Should a Brother Compliment Another Brother?
by Sanctified Brother
Brothers, typically programmed to be devoid of feelings, often stay to ourselves and make decisions on our own, never venturing out to seek counsel from other brothers who may have some legitimate assistance to offer. We don’t typically congregate with other men and discuss the passive graces or fabric choices. God forbid our hands touch another man’s hands on the subway pole or we have to sit next to one another in the two vacant seats! Heaven knows that if there are two open stalls in a public bathroom, side by side, one of us is going to be holding his bladder longer. That’s just the way brothers do things.
Complimenting another man is nearly taboo. You’ll jeopardize your masculinity! Telling another man that you admire something about him or his outfit is tantamount to “being gay.” Is it really? I don’t think so. This inability to say “hey, man, nice hat!” is the result of being programmed by a society that has its gender and sexuality confused to the point where there is no freedom of emotional thought or expression without secretly—or overtly—being branded as suspicious. I believe it’s totally acceptable for men to acknowledge something that another has done well.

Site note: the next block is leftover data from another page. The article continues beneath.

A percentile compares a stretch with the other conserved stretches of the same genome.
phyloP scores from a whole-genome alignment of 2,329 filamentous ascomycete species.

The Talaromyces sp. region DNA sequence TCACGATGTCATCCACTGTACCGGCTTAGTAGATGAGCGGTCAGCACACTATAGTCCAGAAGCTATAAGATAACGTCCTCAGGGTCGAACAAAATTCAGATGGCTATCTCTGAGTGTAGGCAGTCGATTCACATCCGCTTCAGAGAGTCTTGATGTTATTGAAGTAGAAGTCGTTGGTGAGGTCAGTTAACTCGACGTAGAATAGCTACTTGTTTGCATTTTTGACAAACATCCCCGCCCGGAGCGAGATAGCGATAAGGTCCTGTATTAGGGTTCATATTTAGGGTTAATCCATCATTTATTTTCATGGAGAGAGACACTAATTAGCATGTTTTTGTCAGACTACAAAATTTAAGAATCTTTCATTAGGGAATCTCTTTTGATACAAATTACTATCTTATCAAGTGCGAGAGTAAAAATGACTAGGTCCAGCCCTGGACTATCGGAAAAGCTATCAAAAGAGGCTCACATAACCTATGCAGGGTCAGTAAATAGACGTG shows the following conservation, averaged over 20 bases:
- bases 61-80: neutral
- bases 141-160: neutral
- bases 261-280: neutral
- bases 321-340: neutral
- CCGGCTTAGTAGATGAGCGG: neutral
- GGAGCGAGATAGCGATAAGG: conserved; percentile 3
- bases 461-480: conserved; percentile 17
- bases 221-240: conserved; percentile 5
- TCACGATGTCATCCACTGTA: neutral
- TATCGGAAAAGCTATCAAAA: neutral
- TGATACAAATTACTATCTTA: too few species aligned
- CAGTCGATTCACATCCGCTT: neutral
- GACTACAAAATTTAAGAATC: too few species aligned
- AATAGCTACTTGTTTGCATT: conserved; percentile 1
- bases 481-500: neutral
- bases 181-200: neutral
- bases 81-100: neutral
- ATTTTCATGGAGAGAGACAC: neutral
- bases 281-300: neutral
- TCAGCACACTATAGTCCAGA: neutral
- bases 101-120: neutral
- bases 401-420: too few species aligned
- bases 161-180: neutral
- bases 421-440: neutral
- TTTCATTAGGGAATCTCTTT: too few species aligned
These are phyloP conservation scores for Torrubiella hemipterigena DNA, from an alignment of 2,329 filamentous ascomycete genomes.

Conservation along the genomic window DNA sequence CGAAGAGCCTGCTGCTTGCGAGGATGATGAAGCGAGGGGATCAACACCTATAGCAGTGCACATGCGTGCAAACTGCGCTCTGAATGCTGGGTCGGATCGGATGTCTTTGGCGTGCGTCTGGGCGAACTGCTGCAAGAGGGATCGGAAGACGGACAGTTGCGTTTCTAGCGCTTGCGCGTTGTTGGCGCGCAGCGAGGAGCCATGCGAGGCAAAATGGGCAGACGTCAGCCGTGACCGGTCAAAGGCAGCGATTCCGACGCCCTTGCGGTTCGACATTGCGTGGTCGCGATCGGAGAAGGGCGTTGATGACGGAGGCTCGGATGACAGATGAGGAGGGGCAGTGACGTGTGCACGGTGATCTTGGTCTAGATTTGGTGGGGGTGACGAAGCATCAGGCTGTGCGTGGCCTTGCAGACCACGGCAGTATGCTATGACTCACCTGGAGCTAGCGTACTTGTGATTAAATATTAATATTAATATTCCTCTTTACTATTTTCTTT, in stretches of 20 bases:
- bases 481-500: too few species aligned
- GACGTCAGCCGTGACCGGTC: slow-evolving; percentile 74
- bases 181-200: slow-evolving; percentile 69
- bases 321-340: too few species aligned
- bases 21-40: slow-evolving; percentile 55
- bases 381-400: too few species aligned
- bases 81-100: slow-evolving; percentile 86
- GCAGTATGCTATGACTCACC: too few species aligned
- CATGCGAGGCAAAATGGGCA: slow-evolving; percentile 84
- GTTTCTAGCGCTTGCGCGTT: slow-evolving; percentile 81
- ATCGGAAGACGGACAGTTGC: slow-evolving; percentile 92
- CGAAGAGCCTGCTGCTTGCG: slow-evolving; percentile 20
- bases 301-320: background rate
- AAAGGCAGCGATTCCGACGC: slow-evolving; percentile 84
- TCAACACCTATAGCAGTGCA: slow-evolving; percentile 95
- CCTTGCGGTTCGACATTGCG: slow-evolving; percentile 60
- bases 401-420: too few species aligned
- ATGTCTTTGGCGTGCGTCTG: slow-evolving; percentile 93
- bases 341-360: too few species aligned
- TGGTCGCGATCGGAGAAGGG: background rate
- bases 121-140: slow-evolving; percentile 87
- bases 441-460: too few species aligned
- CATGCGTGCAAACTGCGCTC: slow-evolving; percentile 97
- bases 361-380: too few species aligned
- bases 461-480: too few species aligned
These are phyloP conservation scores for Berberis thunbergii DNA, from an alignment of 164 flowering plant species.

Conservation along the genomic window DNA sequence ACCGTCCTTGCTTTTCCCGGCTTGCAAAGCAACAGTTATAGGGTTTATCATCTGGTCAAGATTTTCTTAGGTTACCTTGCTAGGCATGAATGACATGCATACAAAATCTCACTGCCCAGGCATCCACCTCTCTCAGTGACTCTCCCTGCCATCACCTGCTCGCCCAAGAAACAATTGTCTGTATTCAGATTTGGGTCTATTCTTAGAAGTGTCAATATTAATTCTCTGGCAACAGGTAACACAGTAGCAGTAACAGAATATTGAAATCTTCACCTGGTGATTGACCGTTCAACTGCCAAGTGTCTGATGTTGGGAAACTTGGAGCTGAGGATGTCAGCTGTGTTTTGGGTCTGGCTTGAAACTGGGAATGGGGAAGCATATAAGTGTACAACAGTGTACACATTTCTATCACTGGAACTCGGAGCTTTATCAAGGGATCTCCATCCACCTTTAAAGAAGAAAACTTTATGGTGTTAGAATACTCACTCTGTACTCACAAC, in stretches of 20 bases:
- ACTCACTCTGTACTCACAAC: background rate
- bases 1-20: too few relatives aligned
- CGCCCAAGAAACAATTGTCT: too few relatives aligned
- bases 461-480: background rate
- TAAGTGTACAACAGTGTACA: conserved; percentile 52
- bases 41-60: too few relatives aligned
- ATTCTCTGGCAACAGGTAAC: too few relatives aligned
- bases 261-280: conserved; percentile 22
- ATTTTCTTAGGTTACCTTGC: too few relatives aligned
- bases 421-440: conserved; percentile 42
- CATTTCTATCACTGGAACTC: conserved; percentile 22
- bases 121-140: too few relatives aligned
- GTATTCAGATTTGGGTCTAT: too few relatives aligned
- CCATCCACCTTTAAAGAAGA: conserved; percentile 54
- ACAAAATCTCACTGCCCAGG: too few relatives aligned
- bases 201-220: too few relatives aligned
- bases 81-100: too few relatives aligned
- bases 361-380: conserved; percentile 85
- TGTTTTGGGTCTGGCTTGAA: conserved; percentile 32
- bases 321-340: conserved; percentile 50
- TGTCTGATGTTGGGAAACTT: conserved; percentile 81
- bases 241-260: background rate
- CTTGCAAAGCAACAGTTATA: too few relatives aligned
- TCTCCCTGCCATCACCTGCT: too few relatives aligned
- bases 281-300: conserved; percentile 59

I had to take the bus recently and noticed the driver looking down at my shoes, slyly, then look down again, overtly. I was dressed very well that day, truthfully, and felt impressed with my appearance. He, apparently, agreed and was contemplating whether or not he should commit to declaring it aloud (and risk “being gay”).
Feeling a tad timid to speak what was on his mind, the driver offered, ever so softly and barely perceptibly, “those are some really nice shoes. What kind are they?” It was a bit embarrassing at first because the few persons on the bus looked at us in disbelief, amazed that men would discuss such things in public.
I was on stage, so to speak, with everyone watching. No better time to perform, so I took center stage. “Kenneth Cole,” I told him, adding that I got the shoes on sale at Macy’s. He nodded reassuringly, acknowledging that he has to “step his game up.” He straightened himself in his seat, smiling and nodding his head, no doubt visualizing himself sharp as a tack (you could see it in his face).
Looking at the scene now, in hindsight, I realize that I helped the brother to better his image, if nothing else. I helped him along his path of self-confidence. There’s nothing wrong with that.
Brothers (and sisters), what can we do, daily, to boost each other’s self-confidence? How can we help others to better themselves? Each of us has something unique about ourselves that is better than someone else. Let’s do our best to assist. This is brotherhood, gentlemen. Nothing else. Go ahead and compliment someone today.